Currently set to Index
Currently set to Follow

Spine. Conditions

Q
Is having children still possible after spinal cord injury?
A
AGE2B consultant
0
Having children and starting a family is still possible after spinal cord injury. It is also possible that some women may stop menstruating in the months following spinal cord injury, which is the body’s natural response to major trauma. Ensure that you practice good hygiene with period products after spinal cord injury by changing tampons […] Read More

Having children and starting a family is still possible after spinal cord injury. It is also possible that some women may stop menstruating in the months following spinal cord injury, which is the body’s natural response to major trauma. Ensure that you practice good hygiene with period products after spinal cord injury by changing tampons or pads regularly. This can prevent skin damage from sitting in damp clothes.

Remember that spinal cord injury does not affect fertility. Ensure that you continue to practice safe sex, and discuss contraception options with your GP if you are not planning a pregnancy.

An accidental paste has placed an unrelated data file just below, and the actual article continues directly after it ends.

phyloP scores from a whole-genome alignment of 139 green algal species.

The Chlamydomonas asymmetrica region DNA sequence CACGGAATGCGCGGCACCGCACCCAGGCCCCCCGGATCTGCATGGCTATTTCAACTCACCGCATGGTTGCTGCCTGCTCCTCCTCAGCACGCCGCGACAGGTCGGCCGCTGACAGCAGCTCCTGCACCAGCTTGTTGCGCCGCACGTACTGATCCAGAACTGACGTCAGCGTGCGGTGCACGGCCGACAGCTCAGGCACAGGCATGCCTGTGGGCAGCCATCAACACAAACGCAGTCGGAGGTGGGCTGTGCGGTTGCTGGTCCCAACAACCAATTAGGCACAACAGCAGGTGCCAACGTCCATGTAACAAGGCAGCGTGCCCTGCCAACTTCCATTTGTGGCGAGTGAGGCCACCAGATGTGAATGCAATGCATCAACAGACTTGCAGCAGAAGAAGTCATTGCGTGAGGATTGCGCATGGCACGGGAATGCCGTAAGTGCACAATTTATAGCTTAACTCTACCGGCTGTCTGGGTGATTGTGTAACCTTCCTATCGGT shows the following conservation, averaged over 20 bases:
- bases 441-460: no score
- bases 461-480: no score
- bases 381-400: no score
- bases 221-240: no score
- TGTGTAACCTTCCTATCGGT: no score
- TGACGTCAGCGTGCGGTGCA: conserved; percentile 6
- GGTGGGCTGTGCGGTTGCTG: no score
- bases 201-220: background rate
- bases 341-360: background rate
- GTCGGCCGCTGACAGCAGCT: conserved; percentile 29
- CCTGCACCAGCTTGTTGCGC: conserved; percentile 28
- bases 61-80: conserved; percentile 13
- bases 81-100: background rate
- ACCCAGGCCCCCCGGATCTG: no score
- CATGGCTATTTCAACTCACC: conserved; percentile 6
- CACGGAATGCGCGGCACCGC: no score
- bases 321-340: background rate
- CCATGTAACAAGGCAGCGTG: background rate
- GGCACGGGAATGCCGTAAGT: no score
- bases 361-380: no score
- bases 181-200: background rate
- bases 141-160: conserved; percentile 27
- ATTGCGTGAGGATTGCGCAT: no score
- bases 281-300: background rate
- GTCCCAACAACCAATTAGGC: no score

Show Less
Q
Can I still have a fulfilling sex life after spinal cord injury?
A
AGE2B consultant
0
Absolutely. Depending on the spinal cord injury, the way you have sex may change, but that doesn’t mean sex is impossible. For men, sexual function can be aided by medication that’s approved to treat erectile dysfunction (ED), and non-invasive methods like vacuum erection devices. For women, you may experience changes in sensation and changes in […] Read More

Absolutely. Depending on the spinal cord injury, the way you have sex may change, but that doesn’t mean sex is impossible. For men, sexual function can be aided by medication that's approved to treat erectile dysfunction (ED), and non-invasive methods like vacuum erection devices.